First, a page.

It comes from a popular novel by Maria Semple and is directed by Richard Linklater, who after his winner Boyhood has made three films about adult problems. This one looks at a woman’s eccentric life and reaction to being shut out of a career of creativity. How? We only learn late how it happened and spend most of the film watching the results. She lives in Seattle. Her husband (Billy Crudup) works for Microsoft; her daughter (bright newcomer Emma Nelson) is about to go away to college, and a neighbor (Kristin Wiig) is immensely irritating to her.  She likes to escape (“adjustment disorder,” her doctor calls it) and she does split for Antarctica when Russian hackers steal her identity and security officials get nosy. Improbable? Sure. But the result is encouraging about second chances. (International Village, Langley and Mission) 3 out of 5

 

AFTER THE WEDDING: 13 years ago it was an original film from Denmark. Now it’s an American remake with good intentions but not a great deal of vitality. The story evolves slowly, bit by bit and requires some patience to really appreciate. Also, there’s a complete gender switch from the original, in aid of differentiation at best. In itself it doesn’t add or detract. It just is.

 

An American woman played by Michelle Williams needs money to fund the orphanage she runs in India. She’s summoned to New York to meet with a potential donor, a high-powered media boss, played by Julianne Moore, who attaches strings to the offer and then invites her to her daughter’s wedding. Feeling out of her league at the luxurious estate where it’s held, she is cautiously gracious like a willing guest. But then she finds out a secret about the donor and meets her husband (Billy Crudup, in the second film he’s in this week) the story turns soap opera-ish. Interesting, I don’t remember that happening in the original. Not as strongly anyway. The acting is good though, notably by Abby Quinn as the young bride and not surprisingly by Julianne Moore. (Her husband Bart Freundlich directed the film). (International Village) 3 out of 5

 

THE ANGRY BIRDS MOVIE 2: That cell phone app by which you fling birds at egg-stealing pigs has inspired a second film and it’s better than the first, richer in both silliness and hipster humor. Not surprising really. I counted six current or former cast members from Saturday Night Live doing voices here, along with others like Peter Dinklage, Awkwafina, Nicky Minaj and Brooklynn Prince, who charmed us in The Florida Project. Oh and the children of Nicole Kidman, Gal Gadot and Viola Davis. But the big, flamboyant addition is Leslie Jones, as an angry eagle, embittered and jilted, looking for a warmer home than her chilly ice-covered island.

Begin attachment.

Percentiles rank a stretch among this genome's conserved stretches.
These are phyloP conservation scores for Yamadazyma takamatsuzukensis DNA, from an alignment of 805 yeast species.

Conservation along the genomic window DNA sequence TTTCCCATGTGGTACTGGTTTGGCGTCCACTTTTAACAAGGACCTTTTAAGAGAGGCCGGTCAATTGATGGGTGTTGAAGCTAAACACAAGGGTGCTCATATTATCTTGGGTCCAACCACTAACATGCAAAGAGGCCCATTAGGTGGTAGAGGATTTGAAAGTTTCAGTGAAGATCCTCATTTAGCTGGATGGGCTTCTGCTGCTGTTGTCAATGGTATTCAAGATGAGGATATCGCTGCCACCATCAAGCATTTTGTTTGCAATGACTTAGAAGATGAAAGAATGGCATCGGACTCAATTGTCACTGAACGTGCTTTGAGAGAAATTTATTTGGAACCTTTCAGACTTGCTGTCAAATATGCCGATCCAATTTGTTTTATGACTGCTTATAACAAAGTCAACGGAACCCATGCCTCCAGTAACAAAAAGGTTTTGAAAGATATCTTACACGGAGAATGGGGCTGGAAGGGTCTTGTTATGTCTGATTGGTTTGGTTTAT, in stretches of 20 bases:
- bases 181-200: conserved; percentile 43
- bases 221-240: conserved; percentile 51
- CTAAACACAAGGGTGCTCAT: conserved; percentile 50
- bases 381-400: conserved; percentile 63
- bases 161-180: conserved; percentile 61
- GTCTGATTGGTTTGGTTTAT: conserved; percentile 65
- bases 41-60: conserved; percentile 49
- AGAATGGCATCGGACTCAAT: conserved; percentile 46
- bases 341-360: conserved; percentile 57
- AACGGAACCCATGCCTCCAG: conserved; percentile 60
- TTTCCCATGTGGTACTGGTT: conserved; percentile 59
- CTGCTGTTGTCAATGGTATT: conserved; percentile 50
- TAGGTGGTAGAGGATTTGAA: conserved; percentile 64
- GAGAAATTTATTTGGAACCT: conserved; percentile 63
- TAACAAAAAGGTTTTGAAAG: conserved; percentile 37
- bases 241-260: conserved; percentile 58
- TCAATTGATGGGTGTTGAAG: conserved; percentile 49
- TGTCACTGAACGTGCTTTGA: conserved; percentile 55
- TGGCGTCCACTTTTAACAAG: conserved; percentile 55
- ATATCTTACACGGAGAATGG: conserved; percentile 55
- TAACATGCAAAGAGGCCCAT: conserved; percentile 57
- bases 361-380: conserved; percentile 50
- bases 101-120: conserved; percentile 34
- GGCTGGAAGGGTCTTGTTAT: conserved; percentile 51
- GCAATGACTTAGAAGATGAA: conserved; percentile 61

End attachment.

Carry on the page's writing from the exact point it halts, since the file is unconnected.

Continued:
The birds, led by Red (Jason Sudeikis), their savior from the last film and the pigs, with their leader Leonard (Bill Hader) declare a truce in their on-going war to fight her off. They don’t have a plan but they do have a gadget guy, a brute and a smart scientist named Silver (Rachel Bloom) who they try to disregard because she’s a woman and what does she know about war? They’ll learn. There’s a parallel story now and then about three chicks protecting, losing and trying to reclaim three eggs before they’re destroyed. The film starts slow but as the funny bits increase becomes quite a hoot, though I wonder if younger kids will get many of the jokes. (International Village, Marine Gateway and many suburban theatres) (3 out of 5)

 

47 METERS DOWN: UNCAGED: Finally, a shark film. It looked like crocodiles would be it this summer. But two years after the original, here’s a sequel with the same 47 number, which means nothing this time,  and a clear indicating that this time there’s no cage. Unfortunately there’s also less sense. Four young women go scuba diving down into a sunken Mayan village that an explorer (John Corbett) has found even though he cautions that he saw a great white shark down there.

 

The women are daring and reckless though and there’s some name recognition among the actors: Brianne Tju, Corinne Foxx (Jamie’s daughter), Sistine Stallone (daughter of Sylvester) and Sophie Nélisse, who debuted in the superb Quebec film Monsieur Lazhar seven years ago. Two play squabbling stepsisters and all are terrorized in the claustrophobia of the narrow, underwater passageways by the sharks. When they come on, the scenes are so chaotic and confusing you can’t tell what’s going on. A neat attempt perhaps  to replicate the havoc that would surely be? I found it boring at the peak. A later sequence when one or two of them are trying to get to a tour boat cruising on the ocean nearby is far more tense because it’s open and clear and you’re striving with them.  (Scotiabank and suburban theatres) 2 ½ out of 5